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This article is from the July-August 2010 issue of Harvard Magazine. A full report was published online April 27, 2010.

Keywords

social sciences

In 1900, mathematician David Hilbert drew up a list of 23 hard problems in his field; 110 years later, just 10 have been fully solved.

When Hilbert wrote his list, such problems as why humans don’t always make choices that are good for their health, or why they tend to form social groups in particular patterns, were thought to be the domain of philosophy or psychology—explicitly not scientific.

But since then, the social sciences have come to rely more and more on statistics and other quantitative approaches, and new methods (for instance, advances in statistics and genetics) have enabled solving social-science problems with more precision. This convergence of circumstances allows social scientists today to ask their fields’ biggest questions—and hope to answer those questions definitively. And so a dozen prominent scholars gathered at Harvard on April 10. Invited by Faculty of Arts and Sciences (FAS) social sciences dean Stephen M. Kosslyn, Lindsley professor of psychology, and sponsored by the Connecticut-based Indira Foundation (which seeks to benefit the fields of education, healthcare, and social welfare), they were tasked with choosing one big problem (or a few) to present in a quarter-hour or less. Their choice was to be based on two criteria: a problem’s difficulty, or how long it has persisted unsolved; and its importance—the urgency, and potential payoff, of solving it.

Several speakers noted the differences between Hilbert’s domain and their own, where problems are often messier and less well defined. In fact, the problem highlighted by Morris professor of psychology Susan Carey related to this overarching issue. “How,” she asked, “can you create new knowledge when you don’t even have the resources to represent the knowledge you seek to create?” She noted that many of the problems her colleagues raised “are problems where we don’t really know how to think about the question.”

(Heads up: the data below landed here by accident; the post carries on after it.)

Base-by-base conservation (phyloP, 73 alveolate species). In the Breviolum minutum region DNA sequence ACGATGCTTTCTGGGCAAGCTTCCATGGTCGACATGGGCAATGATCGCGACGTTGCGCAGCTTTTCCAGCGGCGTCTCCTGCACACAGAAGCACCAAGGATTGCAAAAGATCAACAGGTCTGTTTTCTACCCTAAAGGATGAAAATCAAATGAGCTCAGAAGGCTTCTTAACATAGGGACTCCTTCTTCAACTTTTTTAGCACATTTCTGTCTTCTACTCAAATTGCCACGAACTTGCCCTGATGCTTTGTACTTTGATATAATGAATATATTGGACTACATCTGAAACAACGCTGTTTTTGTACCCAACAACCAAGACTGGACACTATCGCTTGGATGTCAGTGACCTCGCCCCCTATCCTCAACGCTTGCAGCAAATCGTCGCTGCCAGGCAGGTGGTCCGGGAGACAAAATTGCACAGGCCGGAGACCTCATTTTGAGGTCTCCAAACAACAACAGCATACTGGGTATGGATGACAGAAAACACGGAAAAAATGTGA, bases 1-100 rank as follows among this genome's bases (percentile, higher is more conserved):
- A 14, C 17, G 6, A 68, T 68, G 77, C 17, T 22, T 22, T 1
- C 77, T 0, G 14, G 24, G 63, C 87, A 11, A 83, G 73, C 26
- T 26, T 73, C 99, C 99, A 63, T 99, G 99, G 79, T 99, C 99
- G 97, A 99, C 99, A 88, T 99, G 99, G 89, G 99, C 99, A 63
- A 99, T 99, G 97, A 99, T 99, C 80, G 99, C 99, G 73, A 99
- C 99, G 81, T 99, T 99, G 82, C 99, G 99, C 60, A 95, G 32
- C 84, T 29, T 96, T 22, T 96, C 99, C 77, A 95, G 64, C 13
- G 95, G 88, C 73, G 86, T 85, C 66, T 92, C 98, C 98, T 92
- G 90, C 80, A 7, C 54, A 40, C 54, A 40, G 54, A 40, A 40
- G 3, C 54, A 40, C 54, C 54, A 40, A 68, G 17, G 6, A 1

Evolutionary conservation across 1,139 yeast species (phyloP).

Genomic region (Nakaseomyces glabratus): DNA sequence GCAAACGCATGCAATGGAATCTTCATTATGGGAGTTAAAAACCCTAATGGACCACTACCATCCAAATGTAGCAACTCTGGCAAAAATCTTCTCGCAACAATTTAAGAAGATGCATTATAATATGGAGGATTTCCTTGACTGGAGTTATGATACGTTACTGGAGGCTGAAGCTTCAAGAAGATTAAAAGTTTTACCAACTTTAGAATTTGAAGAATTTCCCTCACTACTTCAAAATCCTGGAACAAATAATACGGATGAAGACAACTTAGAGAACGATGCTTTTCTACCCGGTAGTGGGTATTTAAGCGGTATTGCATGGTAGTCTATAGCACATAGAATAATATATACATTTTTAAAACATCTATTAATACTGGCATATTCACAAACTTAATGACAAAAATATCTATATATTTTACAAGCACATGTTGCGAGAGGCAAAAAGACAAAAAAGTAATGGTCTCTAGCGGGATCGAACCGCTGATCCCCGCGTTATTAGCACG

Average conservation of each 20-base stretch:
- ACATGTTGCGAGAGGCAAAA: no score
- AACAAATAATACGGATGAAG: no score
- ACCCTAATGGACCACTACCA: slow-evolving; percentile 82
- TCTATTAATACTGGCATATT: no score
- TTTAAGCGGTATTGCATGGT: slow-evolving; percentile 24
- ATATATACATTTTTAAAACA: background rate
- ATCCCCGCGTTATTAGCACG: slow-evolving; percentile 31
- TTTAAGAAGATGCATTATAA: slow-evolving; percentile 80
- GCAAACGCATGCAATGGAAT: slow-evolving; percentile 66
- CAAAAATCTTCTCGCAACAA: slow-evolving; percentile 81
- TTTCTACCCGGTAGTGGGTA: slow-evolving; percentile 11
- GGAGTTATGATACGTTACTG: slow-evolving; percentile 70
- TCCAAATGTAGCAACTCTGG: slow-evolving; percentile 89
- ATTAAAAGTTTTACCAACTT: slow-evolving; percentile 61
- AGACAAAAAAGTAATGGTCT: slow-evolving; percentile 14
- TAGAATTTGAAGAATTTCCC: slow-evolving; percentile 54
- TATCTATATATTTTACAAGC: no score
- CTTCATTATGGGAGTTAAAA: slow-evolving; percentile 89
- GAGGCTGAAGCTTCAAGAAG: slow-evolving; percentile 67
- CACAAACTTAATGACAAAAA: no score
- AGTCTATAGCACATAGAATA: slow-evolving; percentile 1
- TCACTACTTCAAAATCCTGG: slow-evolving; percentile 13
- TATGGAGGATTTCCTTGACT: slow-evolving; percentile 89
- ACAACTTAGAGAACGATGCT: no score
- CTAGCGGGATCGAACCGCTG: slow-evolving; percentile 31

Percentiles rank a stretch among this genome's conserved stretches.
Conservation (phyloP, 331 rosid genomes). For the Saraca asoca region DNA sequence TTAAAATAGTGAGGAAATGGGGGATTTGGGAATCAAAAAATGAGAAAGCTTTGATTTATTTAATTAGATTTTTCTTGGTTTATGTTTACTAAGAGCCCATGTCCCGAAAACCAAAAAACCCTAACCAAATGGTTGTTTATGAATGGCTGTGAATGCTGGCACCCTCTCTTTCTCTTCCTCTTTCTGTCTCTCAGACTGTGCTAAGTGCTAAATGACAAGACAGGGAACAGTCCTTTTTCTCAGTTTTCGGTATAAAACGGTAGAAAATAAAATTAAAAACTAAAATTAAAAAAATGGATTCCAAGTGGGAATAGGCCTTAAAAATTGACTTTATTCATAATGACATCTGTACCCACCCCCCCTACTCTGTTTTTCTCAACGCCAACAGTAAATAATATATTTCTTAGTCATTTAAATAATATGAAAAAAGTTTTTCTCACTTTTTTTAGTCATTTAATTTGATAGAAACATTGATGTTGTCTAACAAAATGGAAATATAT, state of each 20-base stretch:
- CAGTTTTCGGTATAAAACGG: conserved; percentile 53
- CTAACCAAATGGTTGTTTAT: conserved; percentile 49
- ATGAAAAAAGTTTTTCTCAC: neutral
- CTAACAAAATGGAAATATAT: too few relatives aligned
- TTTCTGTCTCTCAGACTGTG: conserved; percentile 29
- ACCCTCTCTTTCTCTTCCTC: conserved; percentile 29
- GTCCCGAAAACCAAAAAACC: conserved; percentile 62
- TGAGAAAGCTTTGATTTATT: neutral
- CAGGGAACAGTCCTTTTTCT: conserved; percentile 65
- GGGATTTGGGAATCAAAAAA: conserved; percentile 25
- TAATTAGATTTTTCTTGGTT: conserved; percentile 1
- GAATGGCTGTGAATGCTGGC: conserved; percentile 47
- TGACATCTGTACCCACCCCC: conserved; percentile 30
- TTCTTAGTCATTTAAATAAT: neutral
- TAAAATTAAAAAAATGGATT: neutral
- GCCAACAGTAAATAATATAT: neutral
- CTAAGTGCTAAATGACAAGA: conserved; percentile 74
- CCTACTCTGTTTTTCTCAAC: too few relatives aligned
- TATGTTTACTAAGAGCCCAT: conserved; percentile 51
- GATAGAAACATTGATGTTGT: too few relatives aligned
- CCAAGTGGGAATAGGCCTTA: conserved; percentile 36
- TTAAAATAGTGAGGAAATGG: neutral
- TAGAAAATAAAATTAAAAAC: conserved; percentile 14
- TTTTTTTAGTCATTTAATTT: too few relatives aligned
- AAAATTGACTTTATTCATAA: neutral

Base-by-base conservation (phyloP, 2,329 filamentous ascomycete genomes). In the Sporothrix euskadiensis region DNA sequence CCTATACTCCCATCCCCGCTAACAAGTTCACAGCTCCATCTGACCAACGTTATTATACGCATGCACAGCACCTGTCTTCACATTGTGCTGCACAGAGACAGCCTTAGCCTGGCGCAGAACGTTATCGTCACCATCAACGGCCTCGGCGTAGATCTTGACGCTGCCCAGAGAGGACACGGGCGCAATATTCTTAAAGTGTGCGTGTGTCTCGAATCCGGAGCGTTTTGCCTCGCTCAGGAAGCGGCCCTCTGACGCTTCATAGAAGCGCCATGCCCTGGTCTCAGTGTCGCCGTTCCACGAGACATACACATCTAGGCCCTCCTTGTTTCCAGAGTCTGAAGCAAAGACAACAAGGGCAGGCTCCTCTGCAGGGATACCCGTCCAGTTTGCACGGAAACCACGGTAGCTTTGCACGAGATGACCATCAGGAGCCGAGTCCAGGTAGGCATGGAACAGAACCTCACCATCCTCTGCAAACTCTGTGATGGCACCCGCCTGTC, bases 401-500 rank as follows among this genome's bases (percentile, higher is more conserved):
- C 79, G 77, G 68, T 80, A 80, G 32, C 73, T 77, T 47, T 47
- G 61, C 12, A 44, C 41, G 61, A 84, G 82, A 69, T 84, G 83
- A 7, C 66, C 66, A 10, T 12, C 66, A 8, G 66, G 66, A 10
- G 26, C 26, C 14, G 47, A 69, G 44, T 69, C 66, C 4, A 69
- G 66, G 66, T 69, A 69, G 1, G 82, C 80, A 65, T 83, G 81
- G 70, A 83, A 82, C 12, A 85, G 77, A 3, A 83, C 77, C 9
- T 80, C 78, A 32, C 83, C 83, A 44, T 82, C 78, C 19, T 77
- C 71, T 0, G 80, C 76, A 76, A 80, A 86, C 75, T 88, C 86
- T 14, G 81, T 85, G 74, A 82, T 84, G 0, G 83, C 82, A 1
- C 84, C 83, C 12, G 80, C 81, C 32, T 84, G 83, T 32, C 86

The problem chosen by University of California, Berkeley sociology professor Ann Swidler ’66 was one of those. Swid-ler called for studying how societies create institutions, and how they restore missing or damaged ones. She previewed the complexity inherent in framing the problem by listing just a few of a huge range of entities and phenomena that qualify as institutions: governments, universities, and marriage.

Several presenters issued open challenges to apply new methods and techniques—notably, Nicholas Christakis (professor of medical sociology and of medicine at Harvard Medical School and professor of sociology in the Faculty of Arts and Sciences [FAS]) and James Fowler ’92, Ph.D. ’03 (a political scientist at UC, San Diego), who have written a book together (see “Networked,” May-June, page 44). Christakis voiced hopes that, given advances in genetics, biology and sociology will soon converge to explain how the social becomes biological: to explain, for instance, the evolutionary basis for phenomena such as emotional contagion (the way one person’s mood can “rub off” onto another). Fowler called for the development of methods to explain clustering in social networks—to differentiate homophily (people’s tendency to choose friends like themselves) from influence (friends adopting behaviors from other friends in cause-and-effect fashion).